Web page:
Meanwhile, the miners are struggling, with two factions quickly developing. One, led by Lampard (Holt McCallany, “Wrath of Man”) and Cody (Martin Sensmeier, TV’s “The Liberator”), has questions about the circumstances behind the explosion. The other, led by Mankins (Chad Bruce, “Fractured”), is looking to extend the air limit by thinning out some of the more badly injured miners.

The ice road run starts strong, but it isn’t long before some serious mishaps start to take place. Trucks are breaking down and breaking through the ice. People are getting badly hurt and dying. And some of the people in these cabs aren’t telling the whole truth about who they are or what their interest in the situation might be. Before long, Mike finds himself in a race against time, yes, but also in a battle for his (and his brother’s) survival in the face of forces more far-reaching and sinister than he ever could have anticipated.

“The Ice Road” is precisely what you think it is. You can hear the elevator pitch – “Liam Neeson drives a semi across an ice road to save miners” – and pretty much work out how it’s all going to go. There are no surprises to be had here; even the moments that are ostensibly meant to be twists are telegraphed so far in advance that they almost (but not quite) become surprises again.

Here’s the thing: there’s not a lot of excitement that comes with basically driving in a straight line across a seemingly endless sheet of ice. Yes, the ice cracks sometimes and there’s some “drama,” such as it is, but there are long stretches of this movie that are quite dull. Even the scenes with the miners, which probably exist to develop some sense of stakes, are undermined by the sheer interchangeability of the guys – there are a couple who talk, but for the most part, they’re all pretty much the same.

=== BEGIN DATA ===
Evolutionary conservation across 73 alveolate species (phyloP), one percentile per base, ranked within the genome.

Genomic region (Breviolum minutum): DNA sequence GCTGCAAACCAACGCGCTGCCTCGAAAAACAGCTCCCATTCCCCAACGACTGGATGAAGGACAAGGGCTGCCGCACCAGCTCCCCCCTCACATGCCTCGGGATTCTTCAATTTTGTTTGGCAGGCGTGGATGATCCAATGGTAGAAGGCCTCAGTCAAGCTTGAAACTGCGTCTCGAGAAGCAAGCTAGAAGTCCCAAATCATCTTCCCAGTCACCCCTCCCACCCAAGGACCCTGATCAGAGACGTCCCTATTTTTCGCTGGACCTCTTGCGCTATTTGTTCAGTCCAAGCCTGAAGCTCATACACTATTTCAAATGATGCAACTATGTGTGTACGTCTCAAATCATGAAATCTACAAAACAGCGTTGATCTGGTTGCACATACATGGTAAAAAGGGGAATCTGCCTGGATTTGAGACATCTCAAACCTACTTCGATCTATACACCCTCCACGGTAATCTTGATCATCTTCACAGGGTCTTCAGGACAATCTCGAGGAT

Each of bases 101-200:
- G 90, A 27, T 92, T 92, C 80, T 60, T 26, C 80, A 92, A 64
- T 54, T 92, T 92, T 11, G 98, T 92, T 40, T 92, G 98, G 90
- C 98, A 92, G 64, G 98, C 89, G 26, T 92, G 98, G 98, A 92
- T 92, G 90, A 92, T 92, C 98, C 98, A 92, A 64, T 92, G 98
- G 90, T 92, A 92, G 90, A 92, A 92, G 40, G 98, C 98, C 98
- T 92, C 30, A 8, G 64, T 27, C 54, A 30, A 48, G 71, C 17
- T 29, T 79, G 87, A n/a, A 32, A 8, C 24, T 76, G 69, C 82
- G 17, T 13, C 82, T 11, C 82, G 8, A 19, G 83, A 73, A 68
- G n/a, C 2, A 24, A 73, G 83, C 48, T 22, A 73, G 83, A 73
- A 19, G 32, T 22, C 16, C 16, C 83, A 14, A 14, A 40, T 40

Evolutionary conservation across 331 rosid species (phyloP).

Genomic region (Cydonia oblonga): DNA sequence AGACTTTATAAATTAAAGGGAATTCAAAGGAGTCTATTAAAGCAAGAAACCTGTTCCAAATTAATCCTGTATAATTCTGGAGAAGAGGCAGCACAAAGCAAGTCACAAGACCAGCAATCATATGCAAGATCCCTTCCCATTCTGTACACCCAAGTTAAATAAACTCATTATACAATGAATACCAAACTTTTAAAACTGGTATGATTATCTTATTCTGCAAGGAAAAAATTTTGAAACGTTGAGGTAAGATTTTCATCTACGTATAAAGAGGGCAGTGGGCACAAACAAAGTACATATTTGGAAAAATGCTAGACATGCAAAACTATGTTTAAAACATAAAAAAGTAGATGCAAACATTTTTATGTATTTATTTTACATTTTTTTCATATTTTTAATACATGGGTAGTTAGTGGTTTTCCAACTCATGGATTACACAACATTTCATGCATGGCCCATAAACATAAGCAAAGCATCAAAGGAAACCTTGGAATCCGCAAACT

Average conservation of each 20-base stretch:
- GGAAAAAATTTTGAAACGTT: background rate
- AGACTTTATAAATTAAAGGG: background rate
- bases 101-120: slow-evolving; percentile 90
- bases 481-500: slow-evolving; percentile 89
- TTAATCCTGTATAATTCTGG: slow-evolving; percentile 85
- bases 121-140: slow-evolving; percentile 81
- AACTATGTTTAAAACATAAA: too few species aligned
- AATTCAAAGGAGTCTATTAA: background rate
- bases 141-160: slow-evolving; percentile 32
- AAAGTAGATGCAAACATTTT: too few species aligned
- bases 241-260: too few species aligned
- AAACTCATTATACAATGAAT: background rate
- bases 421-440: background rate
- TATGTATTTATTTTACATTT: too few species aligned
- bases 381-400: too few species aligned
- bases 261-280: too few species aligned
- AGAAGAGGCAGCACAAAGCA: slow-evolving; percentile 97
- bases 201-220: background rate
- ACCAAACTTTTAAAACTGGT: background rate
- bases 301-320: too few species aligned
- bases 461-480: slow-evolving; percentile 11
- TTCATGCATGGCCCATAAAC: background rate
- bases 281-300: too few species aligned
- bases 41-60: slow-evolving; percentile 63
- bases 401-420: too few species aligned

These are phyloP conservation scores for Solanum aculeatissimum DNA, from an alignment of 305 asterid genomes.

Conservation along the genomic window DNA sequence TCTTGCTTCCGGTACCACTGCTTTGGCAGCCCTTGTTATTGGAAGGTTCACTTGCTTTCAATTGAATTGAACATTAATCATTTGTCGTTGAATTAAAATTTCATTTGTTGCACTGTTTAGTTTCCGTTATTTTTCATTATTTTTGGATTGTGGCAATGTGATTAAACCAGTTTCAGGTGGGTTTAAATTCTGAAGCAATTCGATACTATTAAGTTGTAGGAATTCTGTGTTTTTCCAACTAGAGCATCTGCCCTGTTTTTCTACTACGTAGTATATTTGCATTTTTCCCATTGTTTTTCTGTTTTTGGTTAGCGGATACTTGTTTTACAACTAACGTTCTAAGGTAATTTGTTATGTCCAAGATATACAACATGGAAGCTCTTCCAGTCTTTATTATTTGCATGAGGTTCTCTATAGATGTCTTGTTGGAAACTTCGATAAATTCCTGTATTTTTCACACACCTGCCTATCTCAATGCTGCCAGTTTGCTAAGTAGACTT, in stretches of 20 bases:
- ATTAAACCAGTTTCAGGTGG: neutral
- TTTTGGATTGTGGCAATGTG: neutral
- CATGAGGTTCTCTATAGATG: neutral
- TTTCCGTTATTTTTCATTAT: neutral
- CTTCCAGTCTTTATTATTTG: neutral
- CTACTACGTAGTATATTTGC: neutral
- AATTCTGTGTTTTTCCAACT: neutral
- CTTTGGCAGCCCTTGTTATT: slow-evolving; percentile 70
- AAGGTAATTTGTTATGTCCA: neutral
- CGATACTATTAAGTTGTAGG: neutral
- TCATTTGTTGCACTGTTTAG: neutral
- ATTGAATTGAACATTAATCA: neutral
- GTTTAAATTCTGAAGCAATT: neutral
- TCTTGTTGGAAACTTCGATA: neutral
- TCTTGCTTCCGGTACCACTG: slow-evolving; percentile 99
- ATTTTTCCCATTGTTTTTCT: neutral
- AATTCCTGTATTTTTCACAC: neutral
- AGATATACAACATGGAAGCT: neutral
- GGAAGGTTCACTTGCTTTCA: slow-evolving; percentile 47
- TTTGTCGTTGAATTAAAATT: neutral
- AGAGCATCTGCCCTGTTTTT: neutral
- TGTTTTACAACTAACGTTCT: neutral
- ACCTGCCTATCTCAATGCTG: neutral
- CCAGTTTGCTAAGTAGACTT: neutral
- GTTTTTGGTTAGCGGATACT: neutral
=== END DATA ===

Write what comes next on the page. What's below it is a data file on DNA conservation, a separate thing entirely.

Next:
It’s fairly obvious that Neeson could not give less of a crap about any of this. Honestly, his complete disinterest in anything going on around him is almost admirable. He knows exactly what this movie is and what his contribution to it needs to be and he gives precisely that much and not one iota more. It’s his usual shtick, quasi-American accent and all. Thomas hasn’t worked in almost a decade and it shows. Walker’s one-note smugness is off-putting. The miners we’ve discussed, though it’s always nice to see Holt McCallany. We get a couple of That Guy types in Matt McCoy and Matt Salinger (should I have gone with Matt Guys?). Fishburne seems like he owed someone a favor. Honestly, the best performance in the movie is probably Midthunder.

“The Ice Road” is the kind of movie that you’ve already forgotten about before the credits are finished rolling. It is generic action fare, good for little but bulking up the Netflix streaming library. It’s not good enough OR bad enough to really care about, even considering the rather low expectations of geriaction. It’s ASMR for retired dudes. “The Ice Road” should have been the one less traveled.

[1.5 out of 5]

Last modified on Monday, 28 June 2021 08:08


The Maine Edge. All rights reserved. Privacy policy. Terms & Conditions.

Website CMS and Development by Links Online Marketing, LLC, Bangor Maine